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Natural Cross Flow Ventilation

Posted by Paul Ackling 10th Feb 2015

These hotter months have many people thinking about how to cool down their home. Many people don’t give much thought as they flick the air conditioning switch and wait for the house to cool. The impact of this is not only felt when your electricity bill arrives but has a significant effect on peak power usage and, more importantly, our environment.

Maximising the benefits of cross flow ventilation, however, can lessen and (particularly here on the Northern Beaches of Sydney) alleviate the use of air conditioning completely.


Maximising the natural cross flow of air is not something new, in fact, it has been utilised in warmer parts of the world for centuries. However, with modern Australian homes growing larger over time and mass production/generic homes becoming the norm, many homeowners have never experienced just how effective a well designed home that makes full uses of the prevailing breezes can be.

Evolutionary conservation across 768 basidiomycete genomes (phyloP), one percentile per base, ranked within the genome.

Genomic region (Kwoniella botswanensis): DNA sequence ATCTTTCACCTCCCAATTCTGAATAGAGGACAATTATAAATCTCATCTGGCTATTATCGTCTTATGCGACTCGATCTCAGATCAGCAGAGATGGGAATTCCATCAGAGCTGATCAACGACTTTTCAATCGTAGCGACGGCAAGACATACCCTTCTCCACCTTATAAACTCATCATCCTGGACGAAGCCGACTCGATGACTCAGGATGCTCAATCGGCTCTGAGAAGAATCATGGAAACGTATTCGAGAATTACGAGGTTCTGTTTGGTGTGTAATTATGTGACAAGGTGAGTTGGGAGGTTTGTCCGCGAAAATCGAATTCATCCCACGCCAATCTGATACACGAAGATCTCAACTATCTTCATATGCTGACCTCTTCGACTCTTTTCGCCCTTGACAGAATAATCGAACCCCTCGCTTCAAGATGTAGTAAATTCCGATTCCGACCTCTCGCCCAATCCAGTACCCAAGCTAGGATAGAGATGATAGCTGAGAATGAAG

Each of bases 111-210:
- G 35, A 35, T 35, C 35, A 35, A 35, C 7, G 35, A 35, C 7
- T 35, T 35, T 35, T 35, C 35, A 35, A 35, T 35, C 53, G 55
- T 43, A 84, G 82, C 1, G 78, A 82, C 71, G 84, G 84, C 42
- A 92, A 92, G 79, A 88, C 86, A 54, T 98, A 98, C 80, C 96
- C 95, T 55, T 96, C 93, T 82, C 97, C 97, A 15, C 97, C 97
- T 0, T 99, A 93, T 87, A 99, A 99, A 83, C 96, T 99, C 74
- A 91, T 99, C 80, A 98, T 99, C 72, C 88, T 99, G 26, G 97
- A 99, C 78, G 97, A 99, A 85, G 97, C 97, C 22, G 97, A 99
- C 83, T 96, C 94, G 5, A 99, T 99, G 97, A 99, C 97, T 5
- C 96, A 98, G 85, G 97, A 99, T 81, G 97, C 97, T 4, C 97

Our individually designed homes always provide lines of direct cross flow to maximise the effects. Most of our cooling breezes come from a southern direction, so this is often where the focus is, however, it is also important to provide flexibility and ease of use in the design and fittings.

As you can see from this plan we have provided, direct flow paths from rear to front and also from side to side in the main living space. In this particular home, the entry door has an openable highlight window to allow airflow with privacy. It also has a raised ceiling in the kitchen with openable windows that will allow warm air to be drawn up and out of the home. The stairwell also has openable windows to provide the same effect.

The genuine effectiveness of good crossflow ventilation is proven by the number of our past clients living “comfortably” in their modern, well designed homes. Savouring a positive connection with the natural environment and enjoying the smaller power costs associated for the life of their home.


Cross flow ventilation is most effective when you open the window that is receiving a gentler breeze slightly less than the window on the opposite wall. This produces a vacuum effect and will enhance air flow.


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